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City Council presses Corrections Department to explain jail violence spike

City Department of Corrections Commissioner Cynthia Brann spoke about use of force by staff. (Photo by Mark Hallum)

Department of Corrections officials went before the City Council Committee on Criminal Justice on Monday for a hearing on an uptick in violence in jails last year — and what’s being done to keep the incarcerated and officers safe.

Corrections Commissioner Cynthia Brann touted a 14-point plan that included training reform for DOC staff as council members adopted a skeptical outlook on the numbers that indicated persistent violence.

Reports of violence between inmates spiked 12% in 2019, and altercations between detainees and DOC staff went up 37%, Councilman Keith Powers said at the start of the Feb. 3 session. Slashings and stabbings jumped by 10.4% in 2019. Powers cited the Mayor’s office for providing this data.

“Over the years that I’ve been here, the City Council has been increasingly concerned about jail violence,” Powers said. “These indications of violence have been steadily increasing since 2009 with no sign of abating… This is happening despite jail population decreasing over these years and has continued to increase despite the new bail reform.”

Brann — along with DOC Chief-of-Staff Brenda Cooke and Chief of Department Hazel Jennings — defended the agency, saying it had installed 14,000 cameras in city jail facilities and redefined what qualifies use of force. De-escalation techniques have also been incorporated into training, Brann said.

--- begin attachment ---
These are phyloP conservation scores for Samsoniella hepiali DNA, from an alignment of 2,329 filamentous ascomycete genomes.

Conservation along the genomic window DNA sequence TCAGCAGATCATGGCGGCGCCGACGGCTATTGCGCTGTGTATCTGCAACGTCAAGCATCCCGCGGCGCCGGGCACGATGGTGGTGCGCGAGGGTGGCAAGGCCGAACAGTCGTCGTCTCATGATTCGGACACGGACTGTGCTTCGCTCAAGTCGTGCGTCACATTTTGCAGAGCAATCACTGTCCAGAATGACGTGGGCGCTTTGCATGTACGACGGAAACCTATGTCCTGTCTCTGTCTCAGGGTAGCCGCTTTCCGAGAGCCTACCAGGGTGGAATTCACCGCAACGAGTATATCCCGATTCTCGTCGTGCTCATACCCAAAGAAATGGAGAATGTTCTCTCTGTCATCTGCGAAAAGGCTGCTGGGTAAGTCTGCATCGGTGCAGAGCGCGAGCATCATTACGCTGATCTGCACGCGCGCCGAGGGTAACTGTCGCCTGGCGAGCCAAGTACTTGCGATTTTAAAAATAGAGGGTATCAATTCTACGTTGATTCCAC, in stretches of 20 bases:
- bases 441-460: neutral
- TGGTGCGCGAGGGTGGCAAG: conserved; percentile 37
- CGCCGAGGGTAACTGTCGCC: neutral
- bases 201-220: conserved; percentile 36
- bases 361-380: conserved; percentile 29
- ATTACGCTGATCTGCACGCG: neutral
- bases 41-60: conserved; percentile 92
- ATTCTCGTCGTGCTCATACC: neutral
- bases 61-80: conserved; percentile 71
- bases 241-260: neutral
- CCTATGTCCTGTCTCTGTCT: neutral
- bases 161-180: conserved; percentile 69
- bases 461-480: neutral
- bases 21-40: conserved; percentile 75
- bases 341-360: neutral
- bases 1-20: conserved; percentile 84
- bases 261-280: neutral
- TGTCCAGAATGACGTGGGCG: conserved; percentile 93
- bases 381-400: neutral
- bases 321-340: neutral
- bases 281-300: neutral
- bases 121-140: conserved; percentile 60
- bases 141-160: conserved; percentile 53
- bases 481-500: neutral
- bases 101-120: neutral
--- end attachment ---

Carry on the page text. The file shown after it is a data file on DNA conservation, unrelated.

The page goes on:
“Despite the overall increase in the total aggregate uses of force, the department has made important progress over the past year,” Brann said. “From 2018 to 2019, compelling total use of force causing serious injury and use of force with minor injury decreased by nine percent. additionally, 74 percent of total use of force in 2019 would classify as ‘Use of Force C,’ which means no injury resulting from that use.”

The Corrections Department is also cracking down on abusive officers, Brann noted. Jennings pointed out that 20 officers were terminated last year for issues related to their use of force, and up to 40 others received punitive measures.

Why are assaults on staff increasing and not decreasing? Jennings said that an assault can be constituted by something that does not necessarily result in harm to the officer, like a soft object being thrown. That being said, minor injuries to DOC staff in assaults had in fact decreased.

According to information that the DOC provided the City Council, there are currently 6,815 open investigations of staff misconduct in a department backlog. About 2,000 cases were lost to an 18 month statute of limitations.

The DOC, however, said it has established an “intake squad” known as the Backlog Investigations Division to address and progress the volume of cases.

Advocates for criminal justice reform had a different view of how the DOC had progressed in its own reforms, as seen in a rally prior to the hearing on the steps of City Hall.

“People are still missing court dates, people are still lacking their medical treatment, people are still missing visits, people are still being tortured day in and day out as we go on with our beautiful lives,” Victoria Phillips from Jail Action Coalition said.

Justice Leadership USA also gave testimony during the hearing and at the rally.

Mark Hallum